Elements of Narrative (TELE 5990E) — taught by Hartmut Koenitz, this course is designed to give students foundational knowledge of narrative modes, structures, and strategies in different media forms, with a special focus on understanding contemporary narrative forms in TV, film, and interactive media.
Media Literacy and Social Justice (JRLC 5990E) — taught by Peggy Kreshel, this course is designed to foster both critical media literacy and critical cultural literacy. It will introduce basic elements of media literacy, including the production and critical analysis of media texts, audience reception of those texts and media in everyday lived experience. Using a social justice framework, critical issues regarding media involvement in sustaining processes and formations of injustice as well as media potential to counter injustices/redress social inequalities will be a vital component.
The Peabody Awards: Television History and Excellence (TELE 5990E) — taught by Shira Chess, this course uses content from the Peabody Awards Archives giving students the opportunity to watch and think about television from this lens: a historical examination of what excellence means to this medium. The class will study genres including sitcoms, news, science fiction, and crime dramas.
New Media Production (NMIX 4110E) — a course offered through Grady's New Media Institute and taught by Emuel Aldridge. This course provides instruction in web development, blogging and coding. It is required for those seeking the New Media certificate.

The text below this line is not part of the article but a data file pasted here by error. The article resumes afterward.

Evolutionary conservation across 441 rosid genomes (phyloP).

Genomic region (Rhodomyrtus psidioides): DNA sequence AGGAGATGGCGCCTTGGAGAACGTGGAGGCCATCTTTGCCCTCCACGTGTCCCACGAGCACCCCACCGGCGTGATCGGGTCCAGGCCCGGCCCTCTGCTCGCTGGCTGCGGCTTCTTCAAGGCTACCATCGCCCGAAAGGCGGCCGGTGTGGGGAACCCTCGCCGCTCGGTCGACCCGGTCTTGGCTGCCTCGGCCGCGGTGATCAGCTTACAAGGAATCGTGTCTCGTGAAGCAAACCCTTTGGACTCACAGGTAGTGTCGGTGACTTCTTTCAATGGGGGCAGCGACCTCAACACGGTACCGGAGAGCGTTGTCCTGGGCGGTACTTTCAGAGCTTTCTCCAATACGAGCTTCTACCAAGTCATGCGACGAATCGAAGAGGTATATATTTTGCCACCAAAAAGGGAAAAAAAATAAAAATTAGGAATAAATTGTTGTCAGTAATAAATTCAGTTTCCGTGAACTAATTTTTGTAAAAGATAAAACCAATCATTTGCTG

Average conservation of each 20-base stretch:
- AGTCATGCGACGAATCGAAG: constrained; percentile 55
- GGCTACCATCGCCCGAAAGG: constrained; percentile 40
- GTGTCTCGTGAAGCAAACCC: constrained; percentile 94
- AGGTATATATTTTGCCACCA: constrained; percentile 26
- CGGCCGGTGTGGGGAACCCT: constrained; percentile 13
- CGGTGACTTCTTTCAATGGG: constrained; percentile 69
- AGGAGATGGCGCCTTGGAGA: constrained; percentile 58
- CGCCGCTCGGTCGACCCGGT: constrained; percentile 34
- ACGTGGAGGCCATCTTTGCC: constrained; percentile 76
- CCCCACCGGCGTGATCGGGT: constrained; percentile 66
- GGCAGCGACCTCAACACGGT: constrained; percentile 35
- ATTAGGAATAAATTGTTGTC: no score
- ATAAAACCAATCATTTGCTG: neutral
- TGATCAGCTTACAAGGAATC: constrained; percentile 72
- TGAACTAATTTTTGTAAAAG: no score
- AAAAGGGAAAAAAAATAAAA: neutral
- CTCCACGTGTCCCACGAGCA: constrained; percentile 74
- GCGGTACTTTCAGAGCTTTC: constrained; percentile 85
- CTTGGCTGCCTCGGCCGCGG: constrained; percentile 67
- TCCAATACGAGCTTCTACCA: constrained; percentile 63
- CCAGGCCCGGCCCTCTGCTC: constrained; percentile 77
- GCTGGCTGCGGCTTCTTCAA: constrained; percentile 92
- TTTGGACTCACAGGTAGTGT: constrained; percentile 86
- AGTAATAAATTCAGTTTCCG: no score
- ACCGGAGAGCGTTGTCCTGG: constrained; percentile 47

While some of these classes have been taught previously in a traditional classroom setting, this summer offering will be the first time that the Media Literacy and Peabody Awards courses have been taught.
For Kreshel, the online element gives her a chance to teach a class that Grady currently doesn't offer and is becoming increasingly important in today's digital media culture.
“We are starting from scratch, but this is a great opportunity to teach media literacy and hopefully one day it will fit into the core and go system-wide,” Kreshel said.
Chess agrees that the online medium is a prime opportunity to introduce a new critical-thinking course.
“It is easy to be dismissive of TV, but it is one of the most important cultural mediums of our time,” Chess explains. “This course creates a unique opportunity for students to continue to learn about popular media and gain critical skills during the summer.”
Koenitz sees a particular opportunity to reach students while many are immersed in internship programs. “An online class offers a productive contrast to a work environment, especially with a topic that is often treated as a given. The Elements of Narrative class is designed to give students an understanding that the three-act structure and Freytag's story arc are just one of many options for storytelling and that alternatives can be better for different media forms and particular content.”
More information about UGA's online courses can be found on the UGA Online website. Registration for summer 2015 begins in April.
January 28, 2015 Author:
Sarah Freeman, 706-201-5373, email@example.comContact:
Alison Alexander, 706-542-1704, Alison@uga.edu